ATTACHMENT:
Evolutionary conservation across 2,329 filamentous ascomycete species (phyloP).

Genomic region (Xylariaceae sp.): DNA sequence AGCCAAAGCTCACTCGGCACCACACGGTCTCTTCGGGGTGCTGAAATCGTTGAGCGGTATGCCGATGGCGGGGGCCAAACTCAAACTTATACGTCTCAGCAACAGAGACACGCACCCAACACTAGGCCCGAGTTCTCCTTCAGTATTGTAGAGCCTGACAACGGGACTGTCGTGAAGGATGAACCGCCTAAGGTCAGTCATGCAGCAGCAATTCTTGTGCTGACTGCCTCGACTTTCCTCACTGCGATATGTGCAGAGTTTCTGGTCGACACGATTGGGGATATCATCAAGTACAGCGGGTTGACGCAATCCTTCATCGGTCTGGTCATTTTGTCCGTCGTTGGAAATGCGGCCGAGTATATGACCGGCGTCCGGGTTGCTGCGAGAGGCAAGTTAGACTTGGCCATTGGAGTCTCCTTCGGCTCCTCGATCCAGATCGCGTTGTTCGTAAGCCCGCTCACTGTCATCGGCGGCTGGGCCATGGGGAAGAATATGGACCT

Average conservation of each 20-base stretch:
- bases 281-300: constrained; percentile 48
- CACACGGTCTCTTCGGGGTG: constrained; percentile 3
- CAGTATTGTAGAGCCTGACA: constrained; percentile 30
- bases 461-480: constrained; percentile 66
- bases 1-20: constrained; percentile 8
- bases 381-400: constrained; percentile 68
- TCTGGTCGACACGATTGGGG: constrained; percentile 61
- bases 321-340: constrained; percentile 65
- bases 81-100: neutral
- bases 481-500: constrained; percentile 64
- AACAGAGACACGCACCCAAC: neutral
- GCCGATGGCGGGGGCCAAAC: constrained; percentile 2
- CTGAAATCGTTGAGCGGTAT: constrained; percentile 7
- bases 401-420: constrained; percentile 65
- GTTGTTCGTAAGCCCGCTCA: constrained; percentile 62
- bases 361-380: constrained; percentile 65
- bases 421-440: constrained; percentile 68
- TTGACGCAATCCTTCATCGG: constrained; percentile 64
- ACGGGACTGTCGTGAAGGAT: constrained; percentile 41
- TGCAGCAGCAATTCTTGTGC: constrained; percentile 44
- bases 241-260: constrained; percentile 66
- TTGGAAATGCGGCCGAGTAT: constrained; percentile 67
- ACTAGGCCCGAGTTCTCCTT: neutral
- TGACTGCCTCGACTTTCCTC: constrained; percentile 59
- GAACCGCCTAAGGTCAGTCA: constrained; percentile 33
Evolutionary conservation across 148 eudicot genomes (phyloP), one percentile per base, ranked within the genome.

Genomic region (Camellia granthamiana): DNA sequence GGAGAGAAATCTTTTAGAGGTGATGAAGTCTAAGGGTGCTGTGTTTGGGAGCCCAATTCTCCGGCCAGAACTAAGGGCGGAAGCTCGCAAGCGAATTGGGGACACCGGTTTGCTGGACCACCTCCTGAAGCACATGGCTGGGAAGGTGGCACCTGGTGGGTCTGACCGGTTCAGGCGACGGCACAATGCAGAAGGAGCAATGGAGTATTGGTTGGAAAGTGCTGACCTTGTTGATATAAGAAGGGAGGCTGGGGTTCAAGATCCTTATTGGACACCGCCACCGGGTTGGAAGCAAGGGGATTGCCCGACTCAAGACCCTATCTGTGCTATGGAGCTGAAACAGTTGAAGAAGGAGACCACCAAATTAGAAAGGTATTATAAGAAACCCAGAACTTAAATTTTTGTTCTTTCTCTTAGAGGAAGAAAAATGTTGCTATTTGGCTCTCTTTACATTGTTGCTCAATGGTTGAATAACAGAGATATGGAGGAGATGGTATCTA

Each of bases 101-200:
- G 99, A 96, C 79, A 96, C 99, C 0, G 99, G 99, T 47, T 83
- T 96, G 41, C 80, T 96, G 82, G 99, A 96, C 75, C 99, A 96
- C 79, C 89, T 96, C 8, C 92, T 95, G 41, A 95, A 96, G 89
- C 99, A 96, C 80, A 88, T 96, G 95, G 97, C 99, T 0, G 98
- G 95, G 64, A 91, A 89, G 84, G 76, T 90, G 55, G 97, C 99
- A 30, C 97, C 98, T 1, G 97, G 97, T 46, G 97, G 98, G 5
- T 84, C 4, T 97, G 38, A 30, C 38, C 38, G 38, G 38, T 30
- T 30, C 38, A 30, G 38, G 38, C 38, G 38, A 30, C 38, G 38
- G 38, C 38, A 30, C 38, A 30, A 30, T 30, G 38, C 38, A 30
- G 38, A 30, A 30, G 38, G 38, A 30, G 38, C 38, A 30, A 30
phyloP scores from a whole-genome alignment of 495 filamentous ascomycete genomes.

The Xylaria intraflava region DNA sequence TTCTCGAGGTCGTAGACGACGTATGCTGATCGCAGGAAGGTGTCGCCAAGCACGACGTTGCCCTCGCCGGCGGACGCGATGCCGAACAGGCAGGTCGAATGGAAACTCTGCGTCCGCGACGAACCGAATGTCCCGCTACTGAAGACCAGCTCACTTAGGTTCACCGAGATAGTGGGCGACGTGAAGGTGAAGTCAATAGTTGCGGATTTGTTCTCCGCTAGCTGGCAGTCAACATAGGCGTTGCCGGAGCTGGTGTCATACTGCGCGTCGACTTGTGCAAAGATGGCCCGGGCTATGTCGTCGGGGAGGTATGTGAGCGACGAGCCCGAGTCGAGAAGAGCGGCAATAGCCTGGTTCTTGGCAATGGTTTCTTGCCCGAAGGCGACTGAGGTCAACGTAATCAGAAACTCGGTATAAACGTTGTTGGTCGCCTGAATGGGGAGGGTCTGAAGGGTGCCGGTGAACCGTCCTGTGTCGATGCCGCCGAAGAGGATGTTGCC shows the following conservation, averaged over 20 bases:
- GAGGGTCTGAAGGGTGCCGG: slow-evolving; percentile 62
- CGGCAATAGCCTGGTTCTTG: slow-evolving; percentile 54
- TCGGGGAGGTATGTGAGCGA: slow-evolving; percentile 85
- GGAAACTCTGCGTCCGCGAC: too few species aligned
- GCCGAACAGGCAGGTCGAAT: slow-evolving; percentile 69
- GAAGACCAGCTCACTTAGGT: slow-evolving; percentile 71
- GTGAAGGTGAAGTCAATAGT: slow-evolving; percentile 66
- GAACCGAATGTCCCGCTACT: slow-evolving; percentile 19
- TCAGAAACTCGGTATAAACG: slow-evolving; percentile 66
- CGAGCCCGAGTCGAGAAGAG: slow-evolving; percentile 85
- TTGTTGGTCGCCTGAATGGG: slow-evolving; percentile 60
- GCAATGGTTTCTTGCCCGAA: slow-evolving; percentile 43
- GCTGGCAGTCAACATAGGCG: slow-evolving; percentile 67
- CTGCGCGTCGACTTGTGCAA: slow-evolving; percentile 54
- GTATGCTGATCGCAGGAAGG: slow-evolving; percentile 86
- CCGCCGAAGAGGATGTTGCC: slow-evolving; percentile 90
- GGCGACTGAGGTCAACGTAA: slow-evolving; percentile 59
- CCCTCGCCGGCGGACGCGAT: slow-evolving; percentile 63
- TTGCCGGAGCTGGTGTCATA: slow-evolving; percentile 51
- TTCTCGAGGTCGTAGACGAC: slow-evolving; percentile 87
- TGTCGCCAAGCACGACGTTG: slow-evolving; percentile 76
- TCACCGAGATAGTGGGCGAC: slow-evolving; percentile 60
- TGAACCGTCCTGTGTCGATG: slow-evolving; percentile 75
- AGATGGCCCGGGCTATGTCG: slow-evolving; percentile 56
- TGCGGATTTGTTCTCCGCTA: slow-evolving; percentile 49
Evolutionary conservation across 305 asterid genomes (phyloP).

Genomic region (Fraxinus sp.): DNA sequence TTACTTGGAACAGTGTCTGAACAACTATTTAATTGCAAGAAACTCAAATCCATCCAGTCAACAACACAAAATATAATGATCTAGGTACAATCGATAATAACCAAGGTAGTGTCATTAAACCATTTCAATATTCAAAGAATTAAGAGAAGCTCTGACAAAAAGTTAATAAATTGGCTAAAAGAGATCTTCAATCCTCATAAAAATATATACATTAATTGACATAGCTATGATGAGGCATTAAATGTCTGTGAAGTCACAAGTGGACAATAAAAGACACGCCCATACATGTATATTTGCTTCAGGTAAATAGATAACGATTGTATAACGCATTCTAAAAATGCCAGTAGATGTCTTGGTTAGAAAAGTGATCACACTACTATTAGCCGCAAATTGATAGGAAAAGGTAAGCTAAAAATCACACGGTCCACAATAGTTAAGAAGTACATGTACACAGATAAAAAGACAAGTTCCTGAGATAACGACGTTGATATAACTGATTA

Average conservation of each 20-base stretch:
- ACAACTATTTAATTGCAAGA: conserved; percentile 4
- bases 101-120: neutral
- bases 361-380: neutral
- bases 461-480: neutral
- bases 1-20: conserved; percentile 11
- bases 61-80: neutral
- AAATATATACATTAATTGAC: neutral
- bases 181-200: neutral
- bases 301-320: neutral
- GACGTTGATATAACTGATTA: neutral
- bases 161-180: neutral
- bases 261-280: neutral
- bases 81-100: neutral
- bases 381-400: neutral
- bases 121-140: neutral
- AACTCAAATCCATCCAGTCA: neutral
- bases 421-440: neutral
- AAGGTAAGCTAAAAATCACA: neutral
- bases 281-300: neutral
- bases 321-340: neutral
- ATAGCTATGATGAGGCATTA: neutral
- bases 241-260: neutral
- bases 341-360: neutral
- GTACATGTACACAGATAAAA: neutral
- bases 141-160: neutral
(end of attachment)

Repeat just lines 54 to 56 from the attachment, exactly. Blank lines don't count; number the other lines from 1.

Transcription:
- TTGTTGGTCGCCTGAATGGG: slow-evolving; percentile 60
- GCAATGGTTTCTTGCCCGAA: slow-evolving; percentile 43
- GCTGGCAGTCAACATAGGCG: slow-evolving; percentile 67